Everything Else

 Energy Purchasing       Refrigeration       Compressed Air       Electricity       PFC       Water

 

Motors and Drives

Large numbers of motors are over-sized for duty.  Many are fixed speed when they serve a fluctuating load.  Just think about a lift for example with 1 person in it or 10 people in it.  The same motor elevates the occupants but the demands on the motor change with the number of folk in the lift – sounds simple but this basic “issue” is often not addressed and results in waste of motive power.

The good news is that it doesn’t have to stay that way.  There are controls available that can be retro-fitted to a motor to allow the power drawn to more closely match the demand.  We call these Variable Speed Drives or VSDs and they are super bits of kit that reduce energy consumption of fans, pumps, compressors, conveyors and so on.

Let’s look at a typical example:

  • One of the studios at a Cinema complex
  • the ventilation system is fitted with an 11kW Supply Fan and a 11kW Extract Fan
  • The fans operate 14 hours / 7 days / 52 weeks
  • 12p/kWh electricity cost
  • 22kW x 14hr x 7 day  52 weeks = 112,112 kWh a year costing £13,353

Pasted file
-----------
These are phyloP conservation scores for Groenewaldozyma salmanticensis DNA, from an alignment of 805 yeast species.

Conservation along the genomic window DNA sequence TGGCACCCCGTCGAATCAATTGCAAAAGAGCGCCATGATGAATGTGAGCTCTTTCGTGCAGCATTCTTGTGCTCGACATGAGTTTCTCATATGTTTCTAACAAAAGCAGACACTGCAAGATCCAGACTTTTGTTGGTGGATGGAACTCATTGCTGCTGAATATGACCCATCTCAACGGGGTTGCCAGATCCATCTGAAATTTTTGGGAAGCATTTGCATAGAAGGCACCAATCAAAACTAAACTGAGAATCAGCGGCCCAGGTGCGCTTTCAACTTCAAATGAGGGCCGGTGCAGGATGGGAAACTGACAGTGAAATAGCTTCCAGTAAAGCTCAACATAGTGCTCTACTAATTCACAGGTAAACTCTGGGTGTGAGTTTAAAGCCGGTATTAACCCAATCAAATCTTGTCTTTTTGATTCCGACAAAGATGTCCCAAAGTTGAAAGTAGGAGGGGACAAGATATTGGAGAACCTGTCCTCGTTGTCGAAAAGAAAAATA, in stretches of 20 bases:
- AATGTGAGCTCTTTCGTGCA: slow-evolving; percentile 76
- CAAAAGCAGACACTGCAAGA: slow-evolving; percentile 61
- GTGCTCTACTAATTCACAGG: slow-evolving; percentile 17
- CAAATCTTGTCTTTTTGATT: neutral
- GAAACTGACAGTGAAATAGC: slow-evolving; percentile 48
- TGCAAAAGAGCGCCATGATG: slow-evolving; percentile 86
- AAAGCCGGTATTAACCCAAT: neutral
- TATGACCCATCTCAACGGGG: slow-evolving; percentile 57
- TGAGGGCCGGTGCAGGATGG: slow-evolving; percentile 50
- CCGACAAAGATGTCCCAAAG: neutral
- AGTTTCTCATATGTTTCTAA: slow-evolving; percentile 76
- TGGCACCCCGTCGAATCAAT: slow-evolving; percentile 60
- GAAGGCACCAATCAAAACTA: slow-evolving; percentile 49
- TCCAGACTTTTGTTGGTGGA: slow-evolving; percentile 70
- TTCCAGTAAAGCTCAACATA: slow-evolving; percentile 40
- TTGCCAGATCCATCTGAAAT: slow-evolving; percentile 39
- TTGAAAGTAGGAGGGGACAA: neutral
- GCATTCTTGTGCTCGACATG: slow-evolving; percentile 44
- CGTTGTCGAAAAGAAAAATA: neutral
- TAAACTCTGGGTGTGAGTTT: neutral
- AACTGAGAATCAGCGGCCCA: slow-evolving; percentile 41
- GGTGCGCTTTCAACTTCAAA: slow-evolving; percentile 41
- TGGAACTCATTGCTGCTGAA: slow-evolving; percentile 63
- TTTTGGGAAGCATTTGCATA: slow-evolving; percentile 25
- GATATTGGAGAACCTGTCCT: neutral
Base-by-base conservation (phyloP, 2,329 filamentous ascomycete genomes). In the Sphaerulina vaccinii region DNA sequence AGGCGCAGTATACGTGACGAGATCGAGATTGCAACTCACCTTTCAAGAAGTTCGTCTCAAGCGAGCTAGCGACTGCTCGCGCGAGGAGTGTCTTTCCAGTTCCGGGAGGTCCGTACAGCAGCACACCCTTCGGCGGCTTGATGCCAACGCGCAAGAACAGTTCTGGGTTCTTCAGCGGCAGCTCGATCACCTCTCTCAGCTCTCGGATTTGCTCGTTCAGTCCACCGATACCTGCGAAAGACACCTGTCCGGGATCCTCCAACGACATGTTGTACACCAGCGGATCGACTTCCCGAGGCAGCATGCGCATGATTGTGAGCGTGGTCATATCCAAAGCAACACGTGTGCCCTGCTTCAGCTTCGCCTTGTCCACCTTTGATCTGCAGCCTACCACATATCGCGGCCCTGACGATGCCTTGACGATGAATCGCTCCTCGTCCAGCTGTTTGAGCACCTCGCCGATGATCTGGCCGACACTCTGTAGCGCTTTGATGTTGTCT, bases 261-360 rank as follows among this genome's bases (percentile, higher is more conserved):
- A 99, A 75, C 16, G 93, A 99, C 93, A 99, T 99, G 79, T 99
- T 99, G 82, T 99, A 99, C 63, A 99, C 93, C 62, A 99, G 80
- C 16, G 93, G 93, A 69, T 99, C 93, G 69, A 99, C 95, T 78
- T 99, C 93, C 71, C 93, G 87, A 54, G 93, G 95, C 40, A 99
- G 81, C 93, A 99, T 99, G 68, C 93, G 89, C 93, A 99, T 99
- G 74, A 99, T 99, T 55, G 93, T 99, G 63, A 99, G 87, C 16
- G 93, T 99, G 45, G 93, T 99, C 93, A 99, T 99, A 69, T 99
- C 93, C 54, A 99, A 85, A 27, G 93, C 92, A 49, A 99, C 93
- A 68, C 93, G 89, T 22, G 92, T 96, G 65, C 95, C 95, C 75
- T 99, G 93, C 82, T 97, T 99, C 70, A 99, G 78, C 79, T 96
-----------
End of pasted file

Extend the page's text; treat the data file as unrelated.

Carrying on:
Think about the occupancy of this space.  Numbers vary throughout the day but the ventilation system chugs away at the same speed and power draw constantly.

So, we install air quality monitors to detect and quantify CO2 in the extract ducts and these are wired back to a micro-processor in a VSD set to maintain  a target of, lets say, 1000ppm CO2 creating a fully automated system that will adapt both Supply & Extract to maintain air quality and adjust performance to match the number of occupants – the more people watching a film the faster the fans turn and they are further controlled by a real-time clock and calendar to ensure there is no over-run.  

How much energy / money can this save? 

There is a physical phenomena known the Fan Affinity Law which states that the power drawn by a motor is directly proportional to its’ speed cubed (a square-law curve if you are interested).

What that means in practice is that slowing down a motor can achieve much larger savings than you might otherwise expect.

For example, if you slow a motor down by 10%, that is to 90% of full speed, power drawn becomes 0.9 x 0.9 x 0.9 = 0.729 or 73%

So a 10% speed drop results in a 23% energy saving – nice.  A 20% reduction results in almost 50% energy saving.  So for the cinema studio that would be 56,056kWh worth £6,727/year.

Payback on 2 suitably sized, properly installed and commissioned VSDs will be well inside 1 year.